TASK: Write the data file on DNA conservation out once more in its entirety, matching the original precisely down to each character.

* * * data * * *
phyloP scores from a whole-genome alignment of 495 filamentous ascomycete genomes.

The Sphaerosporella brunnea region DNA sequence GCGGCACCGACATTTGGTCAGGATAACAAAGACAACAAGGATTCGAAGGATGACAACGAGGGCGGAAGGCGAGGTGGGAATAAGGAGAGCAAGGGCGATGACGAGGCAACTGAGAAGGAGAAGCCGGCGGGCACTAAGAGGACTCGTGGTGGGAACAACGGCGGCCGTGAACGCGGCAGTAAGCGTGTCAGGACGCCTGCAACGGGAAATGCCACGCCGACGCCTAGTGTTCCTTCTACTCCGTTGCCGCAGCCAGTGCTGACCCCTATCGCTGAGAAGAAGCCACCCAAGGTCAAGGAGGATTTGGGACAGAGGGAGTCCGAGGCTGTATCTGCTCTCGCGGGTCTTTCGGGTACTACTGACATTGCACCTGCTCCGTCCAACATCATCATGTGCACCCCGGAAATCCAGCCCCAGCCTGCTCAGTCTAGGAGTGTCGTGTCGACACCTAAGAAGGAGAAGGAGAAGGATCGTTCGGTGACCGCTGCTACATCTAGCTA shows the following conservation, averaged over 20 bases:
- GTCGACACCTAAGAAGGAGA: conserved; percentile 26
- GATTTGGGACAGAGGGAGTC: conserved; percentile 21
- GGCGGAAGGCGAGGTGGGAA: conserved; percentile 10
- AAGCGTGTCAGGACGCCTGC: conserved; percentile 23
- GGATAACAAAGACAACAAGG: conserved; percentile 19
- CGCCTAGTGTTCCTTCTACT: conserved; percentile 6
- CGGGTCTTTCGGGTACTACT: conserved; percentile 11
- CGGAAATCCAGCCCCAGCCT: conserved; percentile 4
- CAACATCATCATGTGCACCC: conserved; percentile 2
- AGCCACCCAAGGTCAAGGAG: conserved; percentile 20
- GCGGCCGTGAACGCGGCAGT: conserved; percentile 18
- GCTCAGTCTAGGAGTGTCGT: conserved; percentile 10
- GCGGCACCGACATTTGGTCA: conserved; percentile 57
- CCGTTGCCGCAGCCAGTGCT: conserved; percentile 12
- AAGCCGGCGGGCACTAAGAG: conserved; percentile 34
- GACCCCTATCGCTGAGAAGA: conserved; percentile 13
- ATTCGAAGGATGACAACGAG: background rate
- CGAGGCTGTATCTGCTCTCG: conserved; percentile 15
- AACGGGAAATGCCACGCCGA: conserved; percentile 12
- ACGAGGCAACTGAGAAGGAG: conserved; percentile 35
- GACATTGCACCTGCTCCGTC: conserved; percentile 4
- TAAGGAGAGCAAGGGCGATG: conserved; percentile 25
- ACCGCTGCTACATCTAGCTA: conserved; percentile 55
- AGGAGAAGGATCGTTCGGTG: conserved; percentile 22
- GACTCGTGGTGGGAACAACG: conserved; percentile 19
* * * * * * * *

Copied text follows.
phyloP scores from a whole-genome alignment of 495 filamentous ascomycete genomes.

The Sphaerosporella brunnea region DNA sequence GCGGCACCGACATTTGGTCAGGATAACAAAGACAACAAGGATTCGAAGGATGACAACGAGGGCGGAAGGCGAGGTGGGAATAAGGAGAGCAAGGGCGATGACGAGGCAACTGAGAAGGAGAAGCCGGCGGGCACTAAGAGGACTCGTGGTGGGAACAACGGCGGCCGTGAACGCGGCAGTAAGCGTGTCAGGACGCCTGCAACGGGAAATGCCACGCCGACGCCTAGTGTTCCTTCTACTCCGTTGCCGCAGCCAGTGCTGACCCCTATCGCTGAGAAGAAGCCACCCAAGGTCAAGGAGGATTTGGGACAGAGGGAGTCCGAGGCTGTATCTGCTCTCGCGGGTCTTTCGGGTACTACTGACATTGCACCTGCTCCGTCCAACATCATCATGTGCACCCCGGAAATCCAGCCCCAGCCTGCTCAGTCTAGGAGTGTCGTGTCGACACCTAAGAAGGAGAAGGAGAAGGATCGTTCGGTGACCGCTGCTACATCTAGCTA shows the following conservation, averaged over 20 bases:
- GTCGACACCTAAGAAGGAGA: conserved; percentile 26
- GATTTGGGACAGAGGGAGTC: conserved; percentile 21
- GGCGGAAGGCGAGGTGGGAA: conserved; percentile 10
- AAGCGTGTCAGGACGCCTGC: conserved; percentile 23
- GGATAACAAAGACAACAAGG: conserved; percentile 19
- CGCCTAGTGTTCCTTCTACT: conserved; percentile 6
- CGGGTCTTTCGGGTACTACT: conserved; percentile 11
- CGGAAATCCAGCCCCAGCCT: conserved; percentile 4
- CAACATCATCATGTGCACCC: conserved; percentile 2
- AGCCACCCAAGGTCAAGGAG: conserved; percentile 20
- GCGGCCGTGAACGCGGCAGT: conserved; percentile 18
- GCTCAGTCTAGGAGTGTCGT: conserved; percentile 10
- GCGGCACCGACATTTGGTCA: conserved; percentile 57
- CCGTTGCCGCAGCCAGTGCT: conserved; percentile 12
- AAGCCGGCGGGCACTAAGAG: conserved; percentile 34
- GACCCCTATCGCTGAGAAGA: conserved; percentile 13
- ATTCGAAGGATGACAACGAG: background rate
- CGAGGCTGTATCTGCTCTCG: conserved; percentile 15
- AACGGGAAATGCCACGCCGA: conserved; percentile 12
- ACGAGGCAACTGAGAAGGAG: conserved; percentile 35
- GACATTGCACCTGCTCCGTC: conserved; percentile 4
- TAAGGAGAGCAAGGGCGATG: conserved; percentile 25
- ACCGCTGCTACATCTAGCTA: conserved; percentile 55
- AGGAGAAGGATCGTTCGGTG: conserved; percentile 22
- GACTCGTGGTGGGAACAACG: conserved; percentile 19